Letters in My Head, Now Available for Viewing: #3




You-uns need to be sure to come on over for the meetin next month. Folks are gonna have church dinner on the grounds and after that some of us and the preacher are gonna be a-meetin about the problem you told me bout. We got a plan to clean out the unwanteds round your way. They gettin a little close for comfort preacher says. Pleny’s wife has done gone and made us some covers and the preacher says he’s makin our group official with a cer’mony.

We ain’t got none of there kind in our county and we don’t plan to let it start now. Granny’s makin chicken and dumplins and chess pie. You-uns be sure to bring your kids – them boys about gettin grown by now I guess. Give Patsy my regards. Don’t go tellin nobody bout the meeting just yet.

Your cuzin Bill

11 responses »

    • Thank you 🙂 Some of my family lived in a place much like this, and I heard them speak this way many times throughout the years. The area was known for its extreme intolerance. If we don’t revisit history sometimes, we’ll forget. We should never forget.

  1. nice spin sheila. i liked the dialect as well. the you-uns has a wide variety of variables. like in pittsburgh pa it is you-ins. i like the tale as to church and such. i certainly believe those things existed.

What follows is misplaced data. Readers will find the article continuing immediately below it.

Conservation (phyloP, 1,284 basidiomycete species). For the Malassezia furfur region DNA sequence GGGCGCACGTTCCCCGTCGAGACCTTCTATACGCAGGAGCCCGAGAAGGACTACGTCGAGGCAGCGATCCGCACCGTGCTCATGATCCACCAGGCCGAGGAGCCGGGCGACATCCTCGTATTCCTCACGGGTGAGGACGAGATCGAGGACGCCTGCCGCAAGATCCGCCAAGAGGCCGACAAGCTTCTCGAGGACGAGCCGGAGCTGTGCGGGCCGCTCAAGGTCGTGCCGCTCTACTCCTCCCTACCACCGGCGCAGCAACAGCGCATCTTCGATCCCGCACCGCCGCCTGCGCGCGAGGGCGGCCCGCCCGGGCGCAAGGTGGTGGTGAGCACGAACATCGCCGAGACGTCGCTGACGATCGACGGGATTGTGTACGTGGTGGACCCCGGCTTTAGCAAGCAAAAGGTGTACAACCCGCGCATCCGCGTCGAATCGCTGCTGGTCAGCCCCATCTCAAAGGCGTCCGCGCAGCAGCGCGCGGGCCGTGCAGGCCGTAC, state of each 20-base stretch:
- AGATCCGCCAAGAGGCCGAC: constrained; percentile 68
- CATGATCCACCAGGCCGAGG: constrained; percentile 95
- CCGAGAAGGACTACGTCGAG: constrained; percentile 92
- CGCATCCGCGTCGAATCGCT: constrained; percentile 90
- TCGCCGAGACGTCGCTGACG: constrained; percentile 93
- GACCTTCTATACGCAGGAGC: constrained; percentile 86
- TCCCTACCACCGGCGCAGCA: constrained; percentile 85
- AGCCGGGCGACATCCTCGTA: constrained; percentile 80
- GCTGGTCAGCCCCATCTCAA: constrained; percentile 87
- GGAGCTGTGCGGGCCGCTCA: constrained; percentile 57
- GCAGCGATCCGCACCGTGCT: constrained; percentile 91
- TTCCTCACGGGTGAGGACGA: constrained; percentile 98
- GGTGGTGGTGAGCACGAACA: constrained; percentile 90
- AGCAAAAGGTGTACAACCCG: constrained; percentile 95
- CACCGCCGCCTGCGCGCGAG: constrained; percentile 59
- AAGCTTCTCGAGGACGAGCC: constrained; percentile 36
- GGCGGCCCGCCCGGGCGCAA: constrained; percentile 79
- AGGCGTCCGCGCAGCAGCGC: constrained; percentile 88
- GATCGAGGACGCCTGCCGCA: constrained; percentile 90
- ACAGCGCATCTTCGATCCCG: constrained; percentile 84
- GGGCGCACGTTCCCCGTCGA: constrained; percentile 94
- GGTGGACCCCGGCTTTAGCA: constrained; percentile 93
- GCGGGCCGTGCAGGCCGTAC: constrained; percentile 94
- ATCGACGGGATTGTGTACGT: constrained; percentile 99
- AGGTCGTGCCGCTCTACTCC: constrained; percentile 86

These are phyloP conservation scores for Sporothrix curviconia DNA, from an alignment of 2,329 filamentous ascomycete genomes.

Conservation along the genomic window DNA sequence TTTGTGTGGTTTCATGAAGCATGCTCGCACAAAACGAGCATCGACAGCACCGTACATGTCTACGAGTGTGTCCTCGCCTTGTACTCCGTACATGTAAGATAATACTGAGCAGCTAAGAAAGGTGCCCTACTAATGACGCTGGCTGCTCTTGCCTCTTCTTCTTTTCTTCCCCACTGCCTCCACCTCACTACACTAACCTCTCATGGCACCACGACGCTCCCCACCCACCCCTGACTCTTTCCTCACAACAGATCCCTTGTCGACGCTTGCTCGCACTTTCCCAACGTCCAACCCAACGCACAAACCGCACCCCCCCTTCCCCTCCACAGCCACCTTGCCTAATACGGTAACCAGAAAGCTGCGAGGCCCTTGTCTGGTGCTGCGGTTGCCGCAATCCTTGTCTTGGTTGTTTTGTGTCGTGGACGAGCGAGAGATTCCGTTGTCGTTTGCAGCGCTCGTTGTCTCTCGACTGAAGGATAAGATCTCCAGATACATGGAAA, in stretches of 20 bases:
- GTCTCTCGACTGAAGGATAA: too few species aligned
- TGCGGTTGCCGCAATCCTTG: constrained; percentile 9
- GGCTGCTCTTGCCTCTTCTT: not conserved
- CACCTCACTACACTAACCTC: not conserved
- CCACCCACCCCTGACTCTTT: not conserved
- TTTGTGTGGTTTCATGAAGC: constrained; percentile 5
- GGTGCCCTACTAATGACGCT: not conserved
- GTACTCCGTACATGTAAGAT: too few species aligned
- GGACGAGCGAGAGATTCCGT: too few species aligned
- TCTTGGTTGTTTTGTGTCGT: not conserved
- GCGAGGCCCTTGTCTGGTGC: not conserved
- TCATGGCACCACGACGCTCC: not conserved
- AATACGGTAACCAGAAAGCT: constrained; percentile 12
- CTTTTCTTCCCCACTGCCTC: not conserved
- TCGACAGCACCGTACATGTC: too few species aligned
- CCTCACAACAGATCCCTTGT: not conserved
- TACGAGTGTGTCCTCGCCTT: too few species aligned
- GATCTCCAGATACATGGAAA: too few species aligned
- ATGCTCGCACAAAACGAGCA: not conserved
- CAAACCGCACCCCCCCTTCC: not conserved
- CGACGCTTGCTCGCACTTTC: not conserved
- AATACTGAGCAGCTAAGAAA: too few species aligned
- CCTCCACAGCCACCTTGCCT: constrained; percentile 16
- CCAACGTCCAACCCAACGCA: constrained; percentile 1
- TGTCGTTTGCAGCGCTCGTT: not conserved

• I’ve heard relatives in a particular locale, which shall remain nameless, use this dialect as long as I can remember. And such things, sadly, did happen. Thanks for your comment!

      • sheila….i hear ya girl. between you and i, i’m not much of a fan of the organized religion anyways. it’s a long story on my end i could share with you via facebook. i do have a couple of new ones up. you will probably like the quarter bounce one better than the new one i posted tonight. if you get time that is.

  2. Short but interesting. Frankly, I’m not very sure just what level was the grammar of Southern folks at that time, but it seems pretty dead on with their dialect. Nice. I liked how the letter speaks of the author’s intentions naturally. There’s no twirling of mustaches here.

    • Well, some of my relatives are still using the word ‘you-uns’ – some things never change I guess 🙂 I like fictitious letters and wanted this piece to be a simple reflection of the times, as if the sentiment was as natural as discussing dinner, which I believe it may have been then for a select group. I thank you much for your comment and always for stopping by…

  3. you capture the flavor and historical initiation well! you have to love the name, ‘possum!’

    Pleny’s wife reminds me of Madame Thérèse Defarge.

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